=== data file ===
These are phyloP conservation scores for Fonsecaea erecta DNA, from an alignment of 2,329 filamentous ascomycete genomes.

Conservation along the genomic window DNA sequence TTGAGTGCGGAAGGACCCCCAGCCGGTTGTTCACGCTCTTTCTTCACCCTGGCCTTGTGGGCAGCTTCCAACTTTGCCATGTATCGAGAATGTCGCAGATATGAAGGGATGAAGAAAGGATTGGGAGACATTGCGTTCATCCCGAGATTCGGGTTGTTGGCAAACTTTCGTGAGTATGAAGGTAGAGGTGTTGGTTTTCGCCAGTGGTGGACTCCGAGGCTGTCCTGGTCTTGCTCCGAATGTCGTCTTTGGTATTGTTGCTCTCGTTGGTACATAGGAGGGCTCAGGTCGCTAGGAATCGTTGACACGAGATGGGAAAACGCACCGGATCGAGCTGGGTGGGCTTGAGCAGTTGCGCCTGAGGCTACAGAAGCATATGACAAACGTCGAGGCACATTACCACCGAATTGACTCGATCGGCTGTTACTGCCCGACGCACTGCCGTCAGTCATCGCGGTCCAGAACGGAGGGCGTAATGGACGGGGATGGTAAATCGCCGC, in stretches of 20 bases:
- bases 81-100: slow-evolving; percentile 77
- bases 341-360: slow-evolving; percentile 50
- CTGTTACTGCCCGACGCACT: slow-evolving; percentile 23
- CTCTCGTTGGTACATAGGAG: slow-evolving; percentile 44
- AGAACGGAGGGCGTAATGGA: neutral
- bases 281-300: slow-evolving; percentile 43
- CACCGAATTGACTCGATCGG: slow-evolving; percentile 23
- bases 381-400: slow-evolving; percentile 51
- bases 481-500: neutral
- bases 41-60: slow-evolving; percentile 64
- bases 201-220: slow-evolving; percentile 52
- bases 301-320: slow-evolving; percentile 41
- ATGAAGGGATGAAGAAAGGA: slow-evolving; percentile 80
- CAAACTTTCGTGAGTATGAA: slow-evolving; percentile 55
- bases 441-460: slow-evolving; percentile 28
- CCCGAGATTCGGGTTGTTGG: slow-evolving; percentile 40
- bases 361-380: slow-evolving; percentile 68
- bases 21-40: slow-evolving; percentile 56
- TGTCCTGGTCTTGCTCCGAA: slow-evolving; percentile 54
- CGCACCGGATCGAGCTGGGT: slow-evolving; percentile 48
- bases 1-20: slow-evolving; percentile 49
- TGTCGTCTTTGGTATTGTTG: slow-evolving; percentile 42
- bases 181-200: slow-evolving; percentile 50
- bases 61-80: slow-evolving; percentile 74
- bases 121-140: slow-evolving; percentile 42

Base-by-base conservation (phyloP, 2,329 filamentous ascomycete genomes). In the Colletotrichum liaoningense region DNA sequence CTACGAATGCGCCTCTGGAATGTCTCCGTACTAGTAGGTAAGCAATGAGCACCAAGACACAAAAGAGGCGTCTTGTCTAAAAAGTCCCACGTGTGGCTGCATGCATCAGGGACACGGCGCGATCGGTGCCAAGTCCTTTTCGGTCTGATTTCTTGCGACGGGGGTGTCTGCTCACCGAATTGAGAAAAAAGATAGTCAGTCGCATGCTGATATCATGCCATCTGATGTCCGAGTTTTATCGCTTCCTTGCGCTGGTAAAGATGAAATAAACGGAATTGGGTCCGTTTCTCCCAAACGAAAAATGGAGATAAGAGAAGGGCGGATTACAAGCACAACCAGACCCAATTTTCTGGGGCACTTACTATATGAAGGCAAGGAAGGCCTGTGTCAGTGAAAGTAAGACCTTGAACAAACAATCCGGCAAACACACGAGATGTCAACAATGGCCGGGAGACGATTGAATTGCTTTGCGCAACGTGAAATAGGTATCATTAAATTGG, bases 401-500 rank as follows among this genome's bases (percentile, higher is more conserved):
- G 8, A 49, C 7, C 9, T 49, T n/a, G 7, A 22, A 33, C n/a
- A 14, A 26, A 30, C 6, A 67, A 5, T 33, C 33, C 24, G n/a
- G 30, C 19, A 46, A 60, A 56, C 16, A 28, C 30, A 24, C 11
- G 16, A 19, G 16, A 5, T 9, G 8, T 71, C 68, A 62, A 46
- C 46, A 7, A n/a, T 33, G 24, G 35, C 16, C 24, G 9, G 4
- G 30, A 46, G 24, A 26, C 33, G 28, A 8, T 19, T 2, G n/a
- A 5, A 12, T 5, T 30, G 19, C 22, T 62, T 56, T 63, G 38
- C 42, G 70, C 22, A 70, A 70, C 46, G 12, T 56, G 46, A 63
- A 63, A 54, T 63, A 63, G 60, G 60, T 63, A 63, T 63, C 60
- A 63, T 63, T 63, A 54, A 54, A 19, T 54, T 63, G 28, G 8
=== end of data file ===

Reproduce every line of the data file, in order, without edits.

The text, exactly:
These are phyloP conservation scores for Fonsecaea erecta DNA, from an alignment of 2,329 filamentous ascomycete genomes.

Conservation along the genomic window DNA sequence TTGAGTGCGGAAGGACCCCCAGCCGGTTGTTCACGCTCTTTCTTCACCCTGGCCTTGTGGGCAGCTTCCAACTTTGCCATGTATCGAGAATGTCGCAGATATGAAGGGATGAAGAAAGGATTGGGAGACATTGCGTTCATCCCGAGATTCGGGTTGTTGGCAAACTTTCGTGAGTATGAAGGTAGAGGTGTTGGTTTTCGCCAGTGGTGGACTCCGAGGCTGTCCTGGTCTTGCTCCGAATGTCGTCTTTGGTATTGTTGCTCTCGTTGGTACATAGGAGGGCTCAGGTCGCTAGGAATCGTTGACACGAGATGGGAAAACGCACCGGATCGAGCTGGGTGGGCTTGAGCAGTTGCGCCTGAGGCTACAGAAGCATATGACAAACGTCGAGGCACATTACCACCGAATTGACTCGATCGGCTGTTACTGCCCGACGCACTGCCGTCAGTCATCGCGGTCCAGAACGGAGGGCGTAATGGACGGGGATGGTAAATCGCCGC, in stretches of 20 bases:
- bases 81-100: slow-evolving; percentile 77
- bases 341-360: slow-evolving; percentile 50
- CTGTTACTGCCCGACGCACT: slow-evolving; percentile 23
- CTCTCGTTGGTACATAGGAG: slow-evolving; percentile 44
- AGAACGGAGGGCGTAATGGA: neutral
- bases 281-300: slow-evolving; percentile 43
- CACCGAATTGACTCGATCGG: slow-evolving; percentile 23
- bases 381-400: slow-evolving; percentile 51
- bases 481-500: neutral
- bases 41-60: slow-evolving; percentile 64
- bases 201-220: slow-evolving; percentile 52
- bases 301-320: slow-evolving; percentile 41
- ATGAAGGGATGAAGAAAGGA: slow-evolving; percentile 80
- CAAACTTTCGTGAGTATGAA: slow-evolving; percentile 55
- bases 441-460: slow-evolving; percentile 28
- CCCGAGATTCGGGTTGTTGG: slow-evolving; percentile 40
- bases 361-380: slow-evolving; percentile 68
- bases 21-40: slow-evolving; percentile 56
- TGTCCTGGTCTTGCTCCGAA: slow-evolving; percentile 54
- CGCACCGGATCGAGCTGGGT: slow-evolving; percentile 48
- bases 1-20: slow-evolving; percentile 49
- TGTCGTCTTTGGTATTGTTG: slow-evolving; percentile 42
- bases 181-200: slow-evolving; percentile 50
- bases 61-80: slow-evolving; percentile 74
- bases 121-140: slow-evolving; percentile 42

Base-by-base conservation (phyloP, 2,329 filamentous ascomycete genomes). In the Colletotrichum liaoningense region DNA sequence CTACGAATGCGCCTCTGGAATGTCTCCGTACTAGTAGGTAAGCAATGAGCACCAAGACACAAAAGAGGCGTCTTGTCTAAAAAGTCCCACGTGTGGCTGCATGCATCAGGGACACGGCGCGATCGGTGCCAAGTCCTTTTCGGTCTGATTTCTTGCGACGGGGGTGTCTGCTCACCGAATTGAGAAAAAAGATAGTCAGTCGCATGCTGATATCATGCCATCTGATGTCCGAGTTTTATCGCTTCCTTGCGCTGGTAAAGATGAAATAAACGGAATTGGGTCCGTTTCTCCCAAACGAAAAATGGAGATAAGAGAAGGGCGGATTACAAGCACAACCAGACCCAATTTTCTGGGGCACTTACTATATGAAGGCAAGGAAGGCCTGTGTCAGTGAAAGTAAGACCTTGAACAAACAATCCGGCAAACACACGAGATGTCAACAATGGCCGGGAGACGATTGAATTGCTTTGCGCAACGTGAAATAGGTATCATTAAATTGG, bases 401-500 rank as follows among this genome's bases (percentile, higher is more conserved):
- G 8, A 49, C 7, C 9, T 49, T n/a, G 7, A 22, A 33, C n/a
- A 14, A 26, A 30, C 6, A 67, A 5, T 33, C 33, C 24, G n/a
- G 30, C 19, A 46, A 60, A 56, C 16, A 28, C 30, A 24, C 11
- G 16, A 19, G 16, A 5, T 9, G 8, T 71, C 68, A 62, A 46
- C 46, A 7, A n/a, T 33, G 24, G 35, C 16, C 24, G 9, G 4
- G 30, A 46, G 24, A 26, C 33, G 28, A 8, T 19, T 2, G n/a
- A 5, A 12, T 5, T 30, G 19, C 22, T 62, T 56, T 63, G 38
- C 42, G 70, C 22, A 70, A 70, C 46, G 12, T 56, G 46, A 63
- A 63, A 54, T 63, A 63, G 60, G 60, T 63, A 63, T 63, C 60
- A 63, T 63, T 63, A 54, A 54, A 19, T 54, T 63, G 28, G 8